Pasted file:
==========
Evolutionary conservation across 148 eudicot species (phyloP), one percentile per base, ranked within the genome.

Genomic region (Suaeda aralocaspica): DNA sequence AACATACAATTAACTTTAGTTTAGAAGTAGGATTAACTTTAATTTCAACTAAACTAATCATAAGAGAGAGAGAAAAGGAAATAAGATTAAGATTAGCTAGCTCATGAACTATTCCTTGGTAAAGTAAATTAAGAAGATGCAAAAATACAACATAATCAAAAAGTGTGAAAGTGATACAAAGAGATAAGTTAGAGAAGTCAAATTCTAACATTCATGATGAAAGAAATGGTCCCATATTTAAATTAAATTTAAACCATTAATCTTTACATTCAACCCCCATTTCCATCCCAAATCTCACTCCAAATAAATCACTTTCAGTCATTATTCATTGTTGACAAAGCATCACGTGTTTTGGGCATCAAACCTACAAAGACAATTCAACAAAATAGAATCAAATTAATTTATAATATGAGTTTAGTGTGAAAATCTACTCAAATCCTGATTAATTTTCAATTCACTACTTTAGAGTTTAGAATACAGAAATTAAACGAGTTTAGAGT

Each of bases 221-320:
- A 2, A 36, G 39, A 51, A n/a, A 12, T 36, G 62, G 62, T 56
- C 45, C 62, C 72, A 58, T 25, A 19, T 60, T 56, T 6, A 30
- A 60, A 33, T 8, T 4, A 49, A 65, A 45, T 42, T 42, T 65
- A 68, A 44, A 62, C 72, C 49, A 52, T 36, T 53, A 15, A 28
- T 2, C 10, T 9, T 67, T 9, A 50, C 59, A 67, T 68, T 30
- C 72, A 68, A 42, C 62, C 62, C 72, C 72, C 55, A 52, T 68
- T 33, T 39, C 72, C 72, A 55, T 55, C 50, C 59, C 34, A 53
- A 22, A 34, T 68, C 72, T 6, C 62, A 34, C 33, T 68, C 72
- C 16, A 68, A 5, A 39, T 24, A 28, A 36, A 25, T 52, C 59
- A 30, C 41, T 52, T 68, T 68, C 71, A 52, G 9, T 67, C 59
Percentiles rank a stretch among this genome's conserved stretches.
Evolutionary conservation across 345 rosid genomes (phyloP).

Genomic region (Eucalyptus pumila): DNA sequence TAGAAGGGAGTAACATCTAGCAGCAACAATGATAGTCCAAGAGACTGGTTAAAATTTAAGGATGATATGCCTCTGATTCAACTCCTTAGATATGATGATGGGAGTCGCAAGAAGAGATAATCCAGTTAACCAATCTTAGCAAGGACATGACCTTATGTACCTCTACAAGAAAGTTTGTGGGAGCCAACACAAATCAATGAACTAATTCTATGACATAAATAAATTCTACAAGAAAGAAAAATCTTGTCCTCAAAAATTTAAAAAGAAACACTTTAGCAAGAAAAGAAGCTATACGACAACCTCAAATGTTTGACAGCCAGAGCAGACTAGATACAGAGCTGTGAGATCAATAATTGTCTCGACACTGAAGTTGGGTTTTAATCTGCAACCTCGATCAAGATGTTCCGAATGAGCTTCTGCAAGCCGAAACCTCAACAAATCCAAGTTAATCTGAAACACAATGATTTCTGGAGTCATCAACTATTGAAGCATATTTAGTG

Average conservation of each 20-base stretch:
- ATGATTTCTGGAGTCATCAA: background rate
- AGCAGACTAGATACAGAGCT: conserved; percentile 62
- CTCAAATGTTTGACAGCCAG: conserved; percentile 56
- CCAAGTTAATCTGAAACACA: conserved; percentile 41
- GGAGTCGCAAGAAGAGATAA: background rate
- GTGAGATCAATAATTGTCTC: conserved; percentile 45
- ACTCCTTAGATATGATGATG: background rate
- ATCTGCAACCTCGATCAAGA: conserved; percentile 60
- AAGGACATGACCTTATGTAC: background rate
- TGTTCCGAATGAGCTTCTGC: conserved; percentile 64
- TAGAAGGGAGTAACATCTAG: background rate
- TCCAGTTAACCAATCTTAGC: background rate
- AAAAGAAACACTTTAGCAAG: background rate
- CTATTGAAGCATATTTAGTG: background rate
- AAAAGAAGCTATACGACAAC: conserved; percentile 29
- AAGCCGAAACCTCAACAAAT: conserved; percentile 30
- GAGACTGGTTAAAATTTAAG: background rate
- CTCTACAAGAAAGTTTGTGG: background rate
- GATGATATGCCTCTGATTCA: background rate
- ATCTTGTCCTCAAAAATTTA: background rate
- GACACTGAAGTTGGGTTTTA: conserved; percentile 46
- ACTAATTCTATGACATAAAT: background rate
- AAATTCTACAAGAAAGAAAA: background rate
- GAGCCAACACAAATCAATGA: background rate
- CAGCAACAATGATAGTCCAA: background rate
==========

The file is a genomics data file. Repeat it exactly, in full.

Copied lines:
Evolutionary conservation across 148 eudicot species (phyloP), one percentile per base, ranked within the genome.

Genomic region (Suaeda aralocaspica): DNA sequence AACATACAATTAACTTTAGTTTAGAAGTAGGATTAACTTTAATTTCAACTAAACTAATCATAAGAGAGAGAGAAAAGGAAATAAGATTAAGATTAGCTAGCTCATGAACTATTCCTTGGTAAAGTAAATTAAGAAGATGCAAAAATACAACATAATCAAAAAGTGTGAAAGTGATACAAAGAGATAAGTTAGAGAAGTCAAATTCTAACATTCATGATGAAAGAAATGGTCCCATATTTAAATTAAATTTAAACCATTAATCTTTACATTCAACCCCCATTTCCATCCCAAATCTCACTCCAAATAAATCACTTTCAGTCATTATTCATTGTTGACAAAGCATCACGTGTTTTGGGCATCAAACCTACAAAGACAATTCAACAAAATAGAATCAAATTAATTTATAATATGAGTTTAGTGTGAAAATCTACTCAAATCCTGATTAATTTTCAATTCACTACTTTAGAGTTTAGAATACAGAAATTAAACGAGTTTAGAGT

Each of bases 221-320:
- A 2, A 36, G 39, A 51, A n/a, A 12, T 36, G 62, G 62, T 56
- C 45, C 62, C 72, A 58, T 25, A 19, T 60, T 56, T 6, A 30
- A 60, A 33, T 8, T 4, A 49, A 65, A 45, T 42, T 42, T 65
- A 68, A 44, A 62, C 72, C 49, A 52, T 36, T 53, A 15, A 28
- T 2, C 10, T 9, T 67, T 9, A 50, C 59, A 67, T 68, T 30
- C 72, A 68, A 42, C 62, C 62, C 72, C 72, C 55, A 52, T 68
- T 33, T 39, C 72, C 72, A 55, T 55, C 50, C 59, C 34, A 53
- A 22, A 34, T 68, C 72, T 6, C 62, A 34, C 33, T 68, C 72
- C 16, A 68, A 5, A 39, T 24, A 28, A 36, A 25, T 52, C 59
- A 30, C 41, T 52, T 68, T 68, C 71, A 52, G 9, T 67, C 59
Percentiles rank a stretch among this genome's conserved stretches.
Evolutionary conservation across 345 rosid genomes (phyloP).

Genomic region (Eucalyptus pumila): DNA sequence TAGAAGGGAGTAACATCTAGCAGCAACAATGATAGTCCAAGAGACTGGTTAAAATTTAAGGATGATATGCCTCTGATTCAACTCCTTAGATATGATGATGGGAGTCGCAAGAAGAGATAATCCAGTTAACCAATCTTAGCAAGGACATGACCTTATGTACCTCTACAAGAAAGTTTGTGGGAGCCAACACAAATCAATGAACTAATTCTATGACATAAATAAATTCTACAAGAAAGAAAAATCTTGTCCTCAAAAATTTAAAAAGAAACACTTTAGCAAGAAAAGAAGCTATACGACAACCTCAAATGTTTGACAGCCAGAGCAGACTAGATACAGAGCTGTGAGATCAATAATTGTCTCGACACTGAAGTTGGGTTTTAATCTGCAACCTCGATCAAGATGTTCCGAATGAGCTTCTGCAAGCCGAAACCTCAACAAATCCAAGTTAATCTGAAACACAATGATTTCTGGAGTCATCAACTATTGAAGCATATTTAGTG

Average conservation of each 20-base stretch:
- ATGATTTCTGGAGTCATCAA: background rate
- AGCAGACTAGATACAGAGCT: conserved; percentile 62
- CTCAAATGTTTGACAGCCAG: conserved; percentile 56
- CCAAGTTAATCTGAAACACA: conserved; percentile 41
- GGAGTCGCAAGAAGAGATAA: background rate
- GTGAGATCAATAATTGTCTC: conserved; percentile 45
- ACTCCTTAGATATGATGATG: background rate
- ATCTGCAACCTCGATCAAGA: conserved; percentile 60
- AAGGACATGACCTTATGTAC: background rate
- TGTTCCGAATGAGCTTCTGC: conserved; percentile 64
- TAGAAGGGAGTAACATCTAG: background rate
- TCCAGTTAACCAATCTTAGC: background rate
- AAAAGAAACACTTTAGCAAG: background rate
- CTATTGAAGCATATTTAGTG: background rate
- AAAAGAAGCTATACGACAAC: conserved; percentile 29
- AAGCCGAAACCTCAACAAAT: conserved; percentile 30
- GAGACTGGTTAAAATTTAAG: background rate
- CTCTACAAGAAAGTTTGTGG: background rate
- GATGATATGCCTCTGATTCA: background rate
- ATCTTGTCCTCAAAAATTTA: background rate
- GACACTGAAGTTGGGTTTTA: conserved; percentile 46
- ACTAATTCTATGACATAAAT: background rate
- AAATTCTACAAGAAAGAAAA: background rate
- GAGCCAACACAAATCAATGA: background rate
- CAGCAACAATGATAGTCCAA: background rate